Joey Votto was mad as hell and he wasn’t going to take it any more. Unfortunately for Votto, umpire Bill Welke was mad as hell, too, and he wasn’t going to take it any more, either.
The Cincinnati Reds lost another ho-hum baseball game Wednesday night, 5-4, to the Pittsburgh Pirates.
But Votto and Welke sprinkled some spice into it in the eighth inning. The Reds, down two runs, had two runners on base and Votto at the plate.
With the count 1-and-2, Votto stepped away from the box and asked for time. Welke said no. Votto turned toward his dugout and mouthed to manager Bryan Price, “He won’t give me time.”
Welke ejected Votto. Votto slammed his helmet to the ground and for the next two minutes had to be restrained from attacking Welke while getting into his face. But umpire Laz Diaz, a former Marine, kept his arms wrapped around Votto to prevent mayhem.
“Joey asked for time and was denied it and he looked at me and that’s when I went out there,” said Price, who was also ejected. “That’s how things got started. The argument was that when you call time out you should be granted time out.”
Votto was long gone after the game so his version remains to be told.
“By the time I got out there Joey had been ejected,” said Price. “My argument was that when a guy asks for time out you give him time out. You can give him a certain amount of time outs, then you ask him to get in the box or you’ll put the ball in play.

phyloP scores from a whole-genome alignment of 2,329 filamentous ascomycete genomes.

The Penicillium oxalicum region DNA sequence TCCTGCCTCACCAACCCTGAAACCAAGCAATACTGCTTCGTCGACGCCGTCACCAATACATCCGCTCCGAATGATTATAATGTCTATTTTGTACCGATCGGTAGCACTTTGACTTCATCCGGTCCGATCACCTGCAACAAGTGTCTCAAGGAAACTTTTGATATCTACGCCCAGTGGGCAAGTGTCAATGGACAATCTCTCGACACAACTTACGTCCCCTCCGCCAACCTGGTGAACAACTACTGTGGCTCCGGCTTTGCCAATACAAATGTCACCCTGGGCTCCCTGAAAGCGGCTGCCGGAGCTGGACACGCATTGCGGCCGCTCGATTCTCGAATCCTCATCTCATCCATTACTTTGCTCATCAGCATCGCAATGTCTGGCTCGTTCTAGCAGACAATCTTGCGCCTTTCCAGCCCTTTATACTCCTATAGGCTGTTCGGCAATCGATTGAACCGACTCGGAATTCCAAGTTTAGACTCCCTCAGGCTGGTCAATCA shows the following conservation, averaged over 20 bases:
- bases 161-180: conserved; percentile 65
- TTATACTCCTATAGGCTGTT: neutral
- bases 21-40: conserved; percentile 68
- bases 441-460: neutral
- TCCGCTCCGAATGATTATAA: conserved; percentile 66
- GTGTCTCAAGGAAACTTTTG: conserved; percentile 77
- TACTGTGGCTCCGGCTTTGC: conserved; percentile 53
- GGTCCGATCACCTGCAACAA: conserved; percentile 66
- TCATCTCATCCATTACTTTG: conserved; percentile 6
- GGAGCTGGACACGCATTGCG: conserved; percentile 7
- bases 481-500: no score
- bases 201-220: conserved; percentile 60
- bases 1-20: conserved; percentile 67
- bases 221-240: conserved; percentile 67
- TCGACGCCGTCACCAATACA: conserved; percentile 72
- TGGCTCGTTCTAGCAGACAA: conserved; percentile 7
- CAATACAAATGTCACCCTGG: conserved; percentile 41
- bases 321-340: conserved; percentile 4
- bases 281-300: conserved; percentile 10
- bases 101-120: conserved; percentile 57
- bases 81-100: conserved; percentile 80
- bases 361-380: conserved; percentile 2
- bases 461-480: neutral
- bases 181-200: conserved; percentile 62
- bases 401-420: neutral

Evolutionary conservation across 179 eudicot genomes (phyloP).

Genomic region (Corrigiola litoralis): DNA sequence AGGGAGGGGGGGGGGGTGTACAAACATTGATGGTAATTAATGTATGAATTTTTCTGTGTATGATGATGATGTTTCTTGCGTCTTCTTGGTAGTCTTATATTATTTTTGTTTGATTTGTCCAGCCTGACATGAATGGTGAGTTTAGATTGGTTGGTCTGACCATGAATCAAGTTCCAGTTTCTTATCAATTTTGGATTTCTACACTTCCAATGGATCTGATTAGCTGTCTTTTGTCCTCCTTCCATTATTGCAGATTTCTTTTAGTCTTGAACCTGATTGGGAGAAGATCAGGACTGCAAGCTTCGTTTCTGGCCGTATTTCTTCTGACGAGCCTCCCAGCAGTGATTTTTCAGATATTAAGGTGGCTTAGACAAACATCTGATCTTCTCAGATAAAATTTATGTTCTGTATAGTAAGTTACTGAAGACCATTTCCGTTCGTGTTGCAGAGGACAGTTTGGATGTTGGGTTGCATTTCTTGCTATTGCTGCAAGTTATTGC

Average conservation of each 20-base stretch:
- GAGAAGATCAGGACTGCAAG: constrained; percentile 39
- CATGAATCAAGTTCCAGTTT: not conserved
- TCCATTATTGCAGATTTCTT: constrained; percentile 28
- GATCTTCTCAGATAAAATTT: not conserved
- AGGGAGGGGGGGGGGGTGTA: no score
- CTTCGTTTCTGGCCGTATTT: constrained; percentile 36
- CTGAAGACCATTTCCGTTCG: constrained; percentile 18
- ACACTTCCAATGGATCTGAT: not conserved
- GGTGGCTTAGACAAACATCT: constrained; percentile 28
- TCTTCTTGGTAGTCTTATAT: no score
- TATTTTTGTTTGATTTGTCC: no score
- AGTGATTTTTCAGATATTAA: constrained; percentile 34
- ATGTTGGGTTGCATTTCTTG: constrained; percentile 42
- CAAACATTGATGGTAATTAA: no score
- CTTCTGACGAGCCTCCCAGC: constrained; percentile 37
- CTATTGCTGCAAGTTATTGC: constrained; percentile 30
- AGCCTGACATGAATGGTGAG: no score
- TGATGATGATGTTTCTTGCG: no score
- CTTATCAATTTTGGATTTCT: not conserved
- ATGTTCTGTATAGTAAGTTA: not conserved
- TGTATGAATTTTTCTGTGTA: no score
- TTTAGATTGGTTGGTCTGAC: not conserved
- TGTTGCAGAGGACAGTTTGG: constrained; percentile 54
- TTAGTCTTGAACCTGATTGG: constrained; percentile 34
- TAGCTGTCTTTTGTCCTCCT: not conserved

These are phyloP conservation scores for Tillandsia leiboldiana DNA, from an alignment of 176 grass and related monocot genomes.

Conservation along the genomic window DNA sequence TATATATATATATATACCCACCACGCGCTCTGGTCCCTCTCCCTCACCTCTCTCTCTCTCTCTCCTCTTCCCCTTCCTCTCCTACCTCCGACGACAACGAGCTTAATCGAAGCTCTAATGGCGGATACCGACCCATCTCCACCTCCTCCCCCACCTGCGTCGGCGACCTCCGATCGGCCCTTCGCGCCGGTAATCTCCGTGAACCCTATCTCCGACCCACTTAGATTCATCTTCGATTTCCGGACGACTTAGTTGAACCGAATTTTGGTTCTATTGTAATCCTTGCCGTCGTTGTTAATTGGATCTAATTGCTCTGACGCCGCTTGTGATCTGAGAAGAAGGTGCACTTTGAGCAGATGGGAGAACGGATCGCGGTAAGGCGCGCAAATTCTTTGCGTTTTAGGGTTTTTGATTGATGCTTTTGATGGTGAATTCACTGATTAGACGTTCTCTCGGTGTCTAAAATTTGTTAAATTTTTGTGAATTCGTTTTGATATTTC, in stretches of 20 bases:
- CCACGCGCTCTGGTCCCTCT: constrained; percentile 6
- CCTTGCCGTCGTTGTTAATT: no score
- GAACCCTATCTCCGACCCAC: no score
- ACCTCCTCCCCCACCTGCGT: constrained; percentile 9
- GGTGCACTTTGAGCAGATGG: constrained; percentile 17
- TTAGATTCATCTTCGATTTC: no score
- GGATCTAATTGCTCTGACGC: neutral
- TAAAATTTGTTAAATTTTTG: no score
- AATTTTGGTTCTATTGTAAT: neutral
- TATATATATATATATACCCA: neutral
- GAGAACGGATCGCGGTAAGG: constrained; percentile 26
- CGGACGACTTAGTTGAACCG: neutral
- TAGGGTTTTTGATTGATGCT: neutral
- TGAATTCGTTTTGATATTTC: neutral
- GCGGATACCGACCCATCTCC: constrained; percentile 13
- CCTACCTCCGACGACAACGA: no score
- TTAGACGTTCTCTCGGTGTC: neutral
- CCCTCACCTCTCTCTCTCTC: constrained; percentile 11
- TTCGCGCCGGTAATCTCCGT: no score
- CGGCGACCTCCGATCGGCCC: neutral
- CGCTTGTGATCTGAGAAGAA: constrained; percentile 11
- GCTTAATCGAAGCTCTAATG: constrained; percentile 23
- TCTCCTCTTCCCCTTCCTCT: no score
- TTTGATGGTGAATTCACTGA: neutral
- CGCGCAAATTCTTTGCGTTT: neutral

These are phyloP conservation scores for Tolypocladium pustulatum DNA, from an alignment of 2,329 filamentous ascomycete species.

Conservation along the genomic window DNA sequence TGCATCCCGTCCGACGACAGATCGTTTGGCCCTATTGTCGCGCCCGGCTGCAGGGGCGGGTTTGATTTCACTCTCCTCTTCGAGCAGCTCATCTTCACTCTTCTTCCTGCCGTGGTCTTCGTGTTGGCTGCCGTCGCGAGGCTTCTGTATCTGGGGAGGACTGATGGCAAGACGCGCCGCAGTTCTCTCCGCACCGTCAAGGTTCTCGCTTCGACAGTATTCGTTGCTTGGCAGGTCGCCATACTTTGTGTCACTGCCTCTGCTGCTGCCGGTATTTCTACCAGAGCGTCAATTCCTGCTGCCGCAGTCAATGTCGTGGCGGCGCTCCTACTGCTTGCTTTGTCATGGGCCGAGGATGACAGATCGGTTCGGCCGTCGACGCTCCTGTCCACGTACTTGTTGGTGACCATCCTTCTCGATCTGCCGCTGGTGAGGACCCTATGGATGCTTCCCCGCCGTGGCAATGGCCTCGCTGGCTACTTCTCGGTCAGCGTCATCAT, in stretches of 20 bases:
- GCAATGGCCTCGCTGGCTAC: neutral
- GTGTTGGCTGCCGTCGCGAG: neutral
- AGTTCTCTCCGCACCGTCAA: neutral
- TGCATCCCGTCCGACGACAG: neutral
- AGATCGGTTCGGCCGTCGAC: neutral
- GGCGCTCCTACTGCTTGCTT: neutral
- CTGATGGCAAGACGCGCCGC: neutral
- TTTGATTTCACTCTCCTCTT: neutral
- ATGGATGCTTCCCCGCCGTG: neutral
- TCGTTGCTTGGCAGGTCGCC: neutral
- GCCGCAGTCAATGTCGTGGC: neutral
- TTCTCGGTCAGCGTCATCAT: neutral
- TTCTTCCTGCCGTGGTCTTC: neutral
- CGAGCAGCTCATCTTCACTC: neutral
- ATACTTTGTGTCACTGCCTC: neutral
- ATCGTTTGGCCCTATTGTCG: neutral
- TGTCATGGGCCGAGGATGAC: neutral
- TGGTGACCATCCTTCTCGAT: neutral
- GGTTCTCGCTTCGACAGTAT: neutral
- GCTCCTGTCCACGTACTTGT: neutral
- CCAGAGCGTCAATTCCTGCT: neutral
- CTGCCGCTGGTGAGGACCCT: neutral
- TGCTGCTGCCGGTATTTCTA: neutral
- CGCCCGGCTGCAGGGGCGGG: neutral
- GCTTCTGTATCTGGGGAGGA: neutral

“I do know Joey has a good rapport with the umpires and when he talks to them he talks respectfully,” Price added. “But it got sideways between them and it went in a direction we hoped it wouldn’t. Joey handled himself professionally up until the ejection. Then he was upset, Bill was upset, I was upset.”
And the game?
The learning curve takes some sharp twists and turns for young pitchers trying to state their case for inclusion in the Reds starting rotation.
For five inning, Keyvius Sampson was traveling the straight and narrow — one run, two hits, one walk, three strikeouts and a tie game.
Then came the sixth, the big bend in the road, the big curve, and Sampon ended up in a ditch.
He gave up a grand slam to Jung Ho Kang, the first by a Pirate this year and the seventh hit against Reds pitchers.
Just that quick, a tie game became a four-run deficit for the Reds and one batter later, a walk to Neil Walker, Sampson’s night was finished. And although the Reds crept back late in the game, they didn’t climb all the way back.
The big question? Why was Sampson permitted to face Kang with the bases loaded?
“Keyvius had thrown the ball really well, five nice innings with a low pitch count,” said Price. “Kang was 0 for 4 in his career against Sampson so I let him face him. It didn’t work out well and that’s on me. It was my decision and I own that. I felt like he was the guy for that at-bat.”
Said Sampson, “I kept going inside on him the whole game and he hadn’t caught up to it. So I stuck with the same game plan, but I didn’t get that pitch in enough. I left it over the plate and anybody could have hit that pitch.”
Price said he wanted Sampson to get through six innings and leave with positive vibrations. Didn’t happen.
“At some point there has to be an expectation a quality start has to start with six innings,” said Price. “We don’t want the feel-good moments to be five innings. That doesn’t satisfy anybody and certainly doesn’t satisfy our club’s needs. Nor does it help Keyvius or his development. He deserved to face Kang and it didn’t work out.”
Sampson’s opposite, J.A. Happ, held the Reds to two runs and three hits over six innings, walking none and striking out 10.
Todd Frazier drove in the Reds’ first two runs with his 31st home run in the second and a sacrifice fly in the seventh.
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